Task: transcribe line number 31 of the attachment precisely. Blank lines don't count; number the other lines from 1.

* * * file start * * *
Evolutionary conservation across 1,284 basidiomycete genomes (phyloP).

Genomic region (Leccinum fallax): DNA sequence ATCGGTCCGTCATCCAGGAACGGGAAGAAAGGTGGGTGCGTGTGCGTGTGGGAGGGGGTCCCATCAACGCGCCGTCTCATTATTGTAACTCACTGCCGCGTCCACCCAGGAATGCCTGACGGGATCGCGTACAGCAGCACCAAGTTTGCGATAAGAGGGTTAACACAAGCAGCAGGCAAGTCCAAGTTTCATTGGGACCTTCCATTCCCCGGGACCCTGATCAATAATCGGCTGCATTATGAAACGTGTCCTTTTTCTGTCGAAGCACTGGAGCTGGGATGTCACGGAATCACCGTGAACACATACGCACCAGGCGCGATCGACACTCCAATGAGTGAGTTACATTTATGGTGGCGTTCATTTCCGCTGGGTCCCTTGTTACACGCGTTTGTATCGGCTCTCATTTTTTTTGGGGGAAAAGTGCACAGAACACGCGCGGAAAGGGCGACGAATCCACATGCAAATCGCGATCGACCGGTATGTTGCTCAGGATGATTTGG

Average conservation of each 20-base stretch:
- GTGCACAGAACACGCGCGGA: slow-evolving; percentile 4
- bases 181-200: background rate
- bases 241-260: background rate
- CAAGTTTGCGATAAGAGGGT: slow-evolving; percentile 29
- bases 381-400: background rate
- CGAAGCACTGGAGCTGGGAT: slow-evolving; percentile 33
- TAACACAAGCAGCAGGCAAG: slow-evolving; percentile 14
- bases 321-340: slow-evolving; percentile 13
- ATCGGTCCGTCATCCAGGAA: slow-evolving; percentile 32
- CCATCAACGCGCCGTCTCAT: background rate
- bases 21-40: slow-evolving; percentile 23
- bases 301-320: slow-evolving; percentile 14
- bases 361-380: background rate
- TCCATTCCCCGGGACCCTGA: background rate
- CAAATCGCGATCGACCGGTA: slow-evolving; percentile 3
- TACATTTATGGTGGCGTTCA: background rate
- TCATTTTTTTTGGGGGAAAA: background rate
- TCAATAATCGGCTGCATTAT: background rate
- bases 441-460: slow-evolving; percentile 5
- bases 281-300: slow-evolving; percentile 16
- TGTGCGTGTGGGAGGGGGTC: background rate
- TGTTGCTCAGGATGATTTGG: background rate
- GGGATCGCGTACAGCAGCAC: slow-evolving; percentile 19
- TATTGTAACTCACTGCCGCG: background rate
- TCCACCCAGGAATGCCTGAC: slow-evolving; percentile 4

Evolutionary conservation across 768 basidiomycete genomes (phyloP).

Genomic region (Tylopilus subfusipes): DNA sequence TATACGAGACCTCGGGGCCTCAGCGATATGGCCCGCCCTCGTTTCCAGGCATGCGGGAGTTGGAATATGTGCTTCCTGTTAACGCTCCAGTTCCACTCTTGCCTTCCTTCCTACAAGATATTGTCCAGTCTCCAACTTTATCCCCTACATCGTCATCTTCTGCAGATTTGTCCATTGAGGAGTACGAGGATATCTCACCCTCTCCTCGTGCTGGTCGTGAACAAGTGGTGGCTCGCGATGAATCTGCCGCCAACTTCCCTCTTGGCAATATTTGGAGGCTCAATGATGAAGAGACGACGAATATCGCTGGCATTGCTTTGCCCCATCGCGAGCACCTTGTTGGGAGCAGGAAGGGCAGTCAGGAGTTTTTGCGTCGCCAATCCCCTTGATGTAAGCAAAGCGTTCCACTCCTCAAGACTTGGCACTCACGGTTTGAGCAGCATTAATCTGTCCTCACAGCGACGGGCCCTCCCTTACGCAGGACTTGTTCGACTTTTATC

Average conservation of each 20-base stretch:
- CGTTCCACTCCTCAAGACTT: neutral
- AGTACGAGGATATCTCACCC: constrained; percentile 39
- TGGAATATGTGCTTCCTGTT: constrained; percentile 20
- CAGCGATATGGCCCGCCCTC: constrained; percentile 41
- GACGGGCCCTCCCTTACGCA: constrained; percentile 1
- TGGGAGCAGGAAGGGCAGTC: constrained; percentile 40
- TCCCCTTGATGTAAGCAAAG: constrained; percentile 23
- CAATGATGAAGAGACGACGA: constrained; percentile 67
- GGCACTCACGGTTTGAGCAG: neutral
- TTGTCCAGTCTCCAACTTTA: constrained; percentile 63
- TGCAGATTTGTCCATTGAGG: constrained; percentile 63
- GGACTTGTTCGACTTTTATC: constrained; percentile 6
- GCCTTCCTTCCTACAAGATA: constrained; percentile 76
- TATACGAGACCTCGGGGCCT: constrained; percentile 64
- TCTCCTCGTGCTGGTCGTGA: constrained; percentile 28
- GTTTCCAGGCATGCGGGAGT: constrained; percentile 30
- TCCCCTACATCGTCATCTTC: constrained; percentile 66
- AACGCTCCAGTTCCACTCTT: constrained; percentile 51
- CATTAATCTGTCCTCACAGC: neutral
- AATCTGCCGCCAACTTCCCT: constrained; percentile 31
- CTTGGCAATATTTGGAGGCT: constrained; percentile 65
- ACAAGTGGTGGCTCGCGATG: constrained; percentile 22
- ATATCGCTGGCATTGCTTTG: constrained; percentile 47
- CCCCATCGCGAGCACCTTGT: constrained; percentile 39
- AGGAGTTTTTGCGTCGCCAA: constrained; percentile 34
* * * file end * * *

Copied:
Average conservation of each 20-base stretch: